Collecting Friends: Counterfeits Overboard

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Dennis: Recently I was sorting through a hoard of coins I bought about twenty years ago and I found some counterfeit Liberty Seated pieces.

One of the fakes was an 1858-S half dollar. If it were one of the 476,000 authentic halves minted in San Francisco that year, it would have been worth about $500 to $600. Ron Guth in “CoinFacts” describes the 1858-S as having “a reasonably large mintage for the period.” Q. David Bowers in the Guide Book of Liberty Seated Silver Coins observes, “These are scarce [in circulated grades] and are usually seen well worn.” In Mint State they’re rare.

Even though the fake wouldn’t fool an experienced dealer or collector, I didn’t feel comfortable letting it live in the civilized world, where someone might mistake it for real. I decided to consign it to a freshwater grave—I flipped it into a nearby lake. I videoed the experience for my “Medals and Coins Scattered Here and There to Be Randomly Found” Facebook page. (Or in this case, to never be found.)

 Caption: Sending a fake Liberty Seated half dollar to a watery grave.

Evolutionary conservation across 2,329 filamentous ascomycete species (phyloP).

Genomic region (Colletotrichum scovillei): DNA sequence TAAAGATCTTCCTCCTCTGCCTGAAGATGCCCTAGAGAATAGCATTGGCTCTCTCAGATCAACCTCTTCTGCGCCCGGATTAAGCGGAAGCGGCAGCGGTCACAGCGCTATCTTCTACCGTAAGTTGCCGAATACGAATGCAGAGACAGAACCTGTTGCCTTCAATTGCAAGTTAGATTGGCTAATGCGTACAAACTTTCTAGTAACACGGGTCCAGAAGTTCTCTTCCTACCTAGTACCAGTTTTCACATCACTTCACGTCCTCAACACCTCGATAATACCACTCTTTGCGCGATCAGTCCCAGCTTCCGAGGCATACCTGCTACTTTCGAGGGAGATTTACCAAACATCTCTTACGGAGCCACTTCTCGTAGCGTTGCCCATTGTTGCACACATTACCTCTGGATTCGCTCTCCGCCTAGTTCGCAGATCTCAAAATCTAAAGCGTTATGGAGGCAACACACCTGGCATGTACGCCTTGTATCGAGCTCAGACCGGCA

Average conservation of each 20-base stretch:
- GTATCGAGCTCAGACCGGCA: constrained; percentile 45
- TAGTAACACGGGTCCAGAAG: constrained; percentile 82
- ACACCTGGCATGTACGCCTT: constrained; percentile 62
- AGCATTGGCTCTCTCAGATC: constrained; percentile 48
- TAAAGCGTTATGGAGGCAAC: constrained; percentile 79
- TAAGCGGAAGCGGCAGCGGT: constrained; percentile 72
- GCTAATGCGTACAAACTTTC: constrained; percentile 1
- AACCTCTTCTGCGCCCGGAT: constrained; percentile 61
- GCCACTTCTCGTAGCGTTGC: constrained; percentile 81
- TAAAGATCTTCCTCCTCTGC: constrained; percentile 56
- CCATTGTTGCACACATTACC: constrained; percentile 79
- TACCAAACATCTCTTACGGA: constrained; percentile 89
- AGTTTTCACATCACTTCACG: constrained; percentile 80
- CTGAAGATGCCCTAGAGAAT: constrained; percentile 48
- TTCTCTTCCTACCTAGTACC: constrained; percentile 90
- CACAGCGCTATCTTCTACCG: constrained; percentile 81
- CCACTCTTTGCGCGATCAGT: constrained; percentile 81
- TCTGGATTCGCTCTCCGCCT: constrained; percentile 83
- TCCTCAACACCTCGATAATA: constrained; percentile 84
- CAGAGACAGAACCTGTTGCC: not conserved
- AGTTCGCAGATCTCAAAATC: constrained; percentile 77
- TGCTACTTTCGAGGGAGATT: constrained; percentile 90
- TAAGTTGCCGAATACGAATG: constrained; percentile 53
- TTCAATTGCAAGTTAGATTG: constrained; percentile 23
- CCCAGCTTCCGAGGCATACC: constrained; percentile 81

Friends in the hobby community had mixed feelings.

Some had fun with it. “But wait,” protested Wyoming-based coin dealer Bill Lorman. “It looks genuine! Oops.” Retired Whitman Publishing art director Bob Cashatt asked, “Are you sure you grabbed the right coin?” (I assured them it’s a real 1858-S, but the “S” stands for Shanghai.) Dealer Matt Dinger, co-host of the “Coin Show Podcast,” imagined the fake being found by a magnet fisherman. “I feel sorry for the coin shop they take it to,” he said. “Nobody is gonna believe that someone just tosses counterfeit coins in a creek.” George Cuhaj, curator at the Higgins Museum of National Bank Notes, jokingly warned, “There are some scuba students doing a field trip today.” Jim Robinson and Michael Heim thought it looked like an episode of “Oak Island”—“But it would take three seasons to find it,” Heim said, “and then we would have to wait til the fourth season to see!”